Well, Harry, nicely played.
Leave it to Grande Rojo to break one of the biggest out-of-the-blue scoops of the year so far on the eve of Comic-Con so he can roll into San Diego with that omnipresent shit-eating grin intact. And deservedly, because breaking the news that Sam Raimi is set to direct "Warcraft," the mega-budget adaptation of the insanely popular "World Of Warcraft" MMORPG, is a huge story in the geek world.
Actually, it's a huge story. Period. Warner Bros. and Legendary Pictures have been working to develop a "WOW" film for a while now. I first reported on this project back in 2007, and at that point, they were working to try to get it onscreen by... well... now. Obviously, that didn't happen. I know a lot of filmmakers have approached them about the project, and they've talked to many directors. But holding out for someone with as strong a voice as Raimi was a great decision, one that should pay off nicely for them in the end.
Raimi obviously digs fantasy. Aside from producing the "Hercules" and "Xena" series, he's also a producer on "Legend Of The Seeker" right now. And there's a lot of interesting fantasy material working its way towards the screen still, even six years after the end of "Lord Of The Rings" on the bigscreen. I'm dying to see what HBO does with the George RR Martin books, for example.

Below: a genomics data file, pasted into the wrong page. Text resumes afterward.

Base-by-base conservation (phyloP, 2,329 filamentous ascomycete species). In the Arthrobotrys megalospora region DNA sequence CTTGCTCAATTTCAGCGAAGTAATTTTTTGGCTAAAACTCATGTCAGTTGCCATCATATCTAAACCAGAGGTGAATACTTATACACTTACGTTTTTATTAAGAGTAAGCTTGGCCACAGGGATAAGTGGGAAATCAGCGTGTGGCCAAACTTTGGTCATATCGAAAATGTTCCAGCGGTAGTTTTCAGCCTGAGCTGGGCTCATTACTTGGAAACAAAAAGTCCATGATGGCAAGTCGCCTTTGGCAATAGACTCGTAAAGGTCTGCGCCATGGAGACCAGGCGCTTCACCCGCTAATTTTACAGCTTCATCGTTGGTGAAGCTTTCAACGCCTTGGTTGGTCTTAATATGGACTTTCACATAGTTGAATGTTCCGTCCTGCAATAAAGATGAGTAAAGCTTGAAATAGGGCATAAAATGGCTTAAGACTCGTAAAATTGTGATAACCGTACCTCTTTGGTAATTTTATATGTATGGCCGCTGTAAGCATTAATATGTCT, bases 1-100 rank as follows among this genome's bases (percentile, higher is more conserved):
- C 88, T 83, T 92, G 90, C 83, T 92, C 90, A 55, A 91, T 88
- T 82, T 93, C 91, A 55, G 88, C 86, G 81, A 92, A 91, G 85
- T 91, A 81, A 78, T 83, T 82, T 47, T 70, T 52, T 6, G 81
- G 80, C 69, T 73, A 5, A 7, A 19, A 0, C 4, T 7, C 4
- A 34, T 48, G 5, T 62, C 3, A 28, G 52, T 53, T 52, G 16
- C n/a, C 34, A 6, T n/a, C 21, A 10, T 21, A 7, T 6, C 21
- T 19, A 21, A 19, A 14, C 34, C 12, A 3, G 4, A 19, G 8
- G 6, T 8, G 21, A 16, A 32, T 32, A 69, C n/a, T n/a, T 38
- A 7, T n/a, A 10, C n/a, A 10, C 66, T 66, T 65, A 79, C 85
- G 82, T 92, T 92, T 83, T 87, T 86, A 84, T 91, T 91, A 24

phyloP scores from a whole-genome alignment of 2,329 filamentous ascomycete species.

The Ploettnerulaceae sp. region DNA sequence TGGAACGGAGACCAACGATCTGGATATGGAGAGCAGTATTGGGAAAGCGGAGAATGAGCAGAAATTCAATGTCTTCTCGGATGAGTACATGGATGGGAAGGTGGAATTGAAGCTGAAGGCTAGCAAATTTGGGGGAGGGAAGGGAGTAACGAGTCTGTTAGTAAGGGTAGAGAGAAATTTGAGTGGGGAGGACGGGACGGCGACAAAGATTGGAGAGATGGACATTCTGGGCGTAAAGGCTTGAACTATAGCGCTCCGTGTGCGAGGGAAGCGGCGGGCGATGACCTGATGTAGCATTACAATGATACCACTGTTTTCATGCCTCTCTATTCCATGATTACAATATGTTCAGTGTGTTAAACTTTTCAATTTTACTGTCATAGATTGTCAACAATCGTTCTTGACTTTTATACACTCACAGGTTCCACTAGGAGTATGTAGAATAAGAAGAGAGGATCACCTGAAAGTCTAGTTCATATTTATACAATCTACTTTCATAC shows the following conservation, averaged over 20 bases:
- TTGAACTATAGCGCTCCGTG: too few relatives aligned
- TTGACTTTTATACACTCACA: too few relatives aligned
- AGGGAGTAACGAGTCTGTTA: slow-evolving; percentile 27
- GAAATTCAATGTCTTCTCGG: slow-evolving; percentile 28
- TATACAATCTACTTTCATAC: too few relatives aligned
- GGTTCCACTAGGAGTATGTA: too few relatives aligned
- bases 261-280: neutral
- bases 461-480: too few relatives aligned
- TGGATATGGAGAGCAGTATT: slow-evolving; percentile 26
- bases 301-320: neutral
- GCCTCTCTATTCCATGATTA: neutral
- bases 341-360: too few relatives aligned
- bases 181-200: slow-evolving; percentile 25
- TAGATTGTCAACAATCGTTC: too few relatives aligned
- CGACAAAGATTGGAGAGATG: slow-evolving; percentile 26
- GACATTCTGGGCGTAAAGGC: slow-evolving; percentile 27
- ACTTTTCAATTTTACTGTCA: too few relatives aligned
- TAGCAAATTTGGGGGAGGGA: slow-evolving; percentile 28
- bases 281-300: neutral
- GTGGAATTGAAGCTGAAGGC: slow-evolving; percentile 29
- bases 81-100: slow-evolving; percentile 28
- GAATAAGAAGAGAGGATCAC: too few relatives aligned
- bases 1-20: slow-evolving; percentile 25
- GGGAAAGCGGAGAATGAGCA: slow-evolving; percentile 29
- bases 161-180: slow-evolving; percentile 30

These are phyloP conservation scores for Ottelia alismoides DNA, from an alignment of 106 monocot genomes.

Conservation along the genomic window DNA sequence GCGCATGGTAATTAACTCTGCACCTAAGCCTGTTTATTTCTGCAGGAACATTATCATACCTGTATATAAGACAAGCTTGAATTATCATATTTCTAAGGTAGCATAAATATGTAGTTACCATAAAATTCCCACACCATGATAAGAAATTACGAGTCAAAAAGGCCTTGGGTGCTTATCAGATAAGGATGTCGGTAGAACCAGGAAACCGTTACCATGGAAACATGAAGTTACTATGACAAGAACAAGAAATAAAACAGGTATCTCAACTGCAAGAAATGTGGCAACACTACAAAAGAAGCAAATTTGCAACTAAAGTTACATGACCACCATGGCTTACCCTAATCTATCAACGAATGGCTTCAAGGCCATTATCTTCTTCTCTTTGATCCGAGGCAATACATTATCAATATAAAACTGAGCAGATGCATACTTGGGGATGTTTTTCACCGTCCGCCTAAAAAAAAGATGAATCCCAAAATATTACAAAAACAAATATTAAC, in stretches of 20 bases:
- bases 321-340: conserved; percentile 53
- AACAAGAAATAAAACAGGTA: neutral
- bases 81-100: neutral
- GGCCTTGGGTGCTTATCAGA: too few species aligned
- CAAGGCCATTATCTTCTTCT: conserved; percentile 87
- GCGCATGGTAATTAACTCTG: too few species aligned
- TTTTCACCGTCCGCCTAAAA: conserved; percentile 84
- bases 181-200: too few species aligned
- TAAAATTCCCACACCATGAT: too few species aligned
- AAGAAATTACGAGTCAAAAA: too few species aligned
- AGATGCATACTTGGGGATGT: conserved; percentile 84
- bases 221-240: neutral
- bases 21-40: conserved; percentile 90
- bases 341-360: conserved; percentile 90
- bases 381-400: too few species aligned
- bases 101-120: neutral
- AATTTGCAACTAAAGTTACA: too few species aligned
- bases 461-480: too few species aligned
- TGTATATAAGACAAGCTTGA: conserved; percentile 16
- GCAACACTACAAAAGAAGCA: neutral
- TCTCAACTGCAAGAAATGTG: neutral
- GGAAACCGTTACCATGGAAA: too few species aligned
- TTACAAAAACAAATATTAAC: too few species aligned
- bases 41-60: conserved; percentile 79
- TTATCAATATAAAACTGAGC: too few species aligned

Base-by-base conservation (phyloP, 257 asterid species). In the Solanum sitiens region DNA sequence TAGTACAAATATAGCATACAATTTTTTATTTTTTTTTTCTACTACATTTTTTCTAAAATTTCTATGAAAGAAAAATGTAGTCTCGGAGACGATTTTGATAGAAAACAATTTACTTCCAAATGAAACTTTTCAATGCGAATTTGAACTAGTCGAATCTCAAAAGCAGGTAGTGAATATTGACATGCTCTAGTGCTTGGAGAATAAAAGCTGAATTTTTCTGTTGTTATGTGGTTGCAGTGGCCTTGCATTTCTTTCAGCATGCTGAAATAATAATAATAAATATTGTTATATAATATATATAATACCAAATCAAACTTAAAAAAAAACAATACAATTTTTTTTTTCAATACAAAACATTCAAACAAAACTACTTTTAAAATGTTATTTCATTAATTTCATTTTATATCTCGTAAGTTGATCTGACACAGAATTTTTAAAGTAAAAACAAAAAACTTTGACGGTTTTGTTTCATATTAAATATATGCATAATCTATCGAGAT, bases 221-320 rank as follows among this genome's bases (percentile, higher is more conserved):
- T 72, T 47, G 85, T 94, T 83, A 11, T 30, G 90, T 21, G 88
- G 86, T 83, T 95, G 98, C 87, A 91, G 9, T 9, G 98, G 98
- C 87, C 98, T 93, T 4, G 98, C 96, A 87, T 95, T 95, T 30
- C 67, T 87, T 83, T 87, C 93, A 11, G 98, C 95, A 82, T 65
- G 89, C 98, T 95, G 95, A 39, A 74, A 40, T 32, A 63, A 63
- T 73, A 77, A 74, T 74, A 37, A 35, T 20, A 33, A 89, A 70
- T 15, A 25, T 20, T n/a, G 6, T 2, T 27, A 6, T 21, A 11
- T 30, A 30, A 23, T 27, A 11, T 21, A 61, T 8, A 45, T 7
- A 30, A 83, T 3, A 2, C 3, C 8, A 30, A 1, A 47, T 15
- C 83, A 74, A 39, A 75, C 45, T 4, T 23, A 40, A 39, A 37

But I'll admit I know very little about the world of "World Of Warcraft." I don't have time to give to MMORPGs. It just sounds like such a huge investment of headspace and energy. Obviously, there's something to it. You don't create rabid addicts the way Blizzard has if you're delivering a weak experience, so people are definitely getting something out of WOW as they play it. The biggest question is, will they get the same thing out of a film version?
[more after the jump]
Or does that matter? After all, the film has got to work for a much wider array of people if it's going to be a hit, and no doubt, any Sam Raimi studio fantasy film is going to have to have a huge budget behind it. We're talking about world-building here, and to do that well, you can't cheap it out. I know Raimi's got the visual imagination to do it justice, and now the key is finding a story that is going to resonate with people who have never played the game just as much as it works for people who play it every day.
It's a long time still before we see this one, but this news just made the film a little more real and a whole lot cooler.
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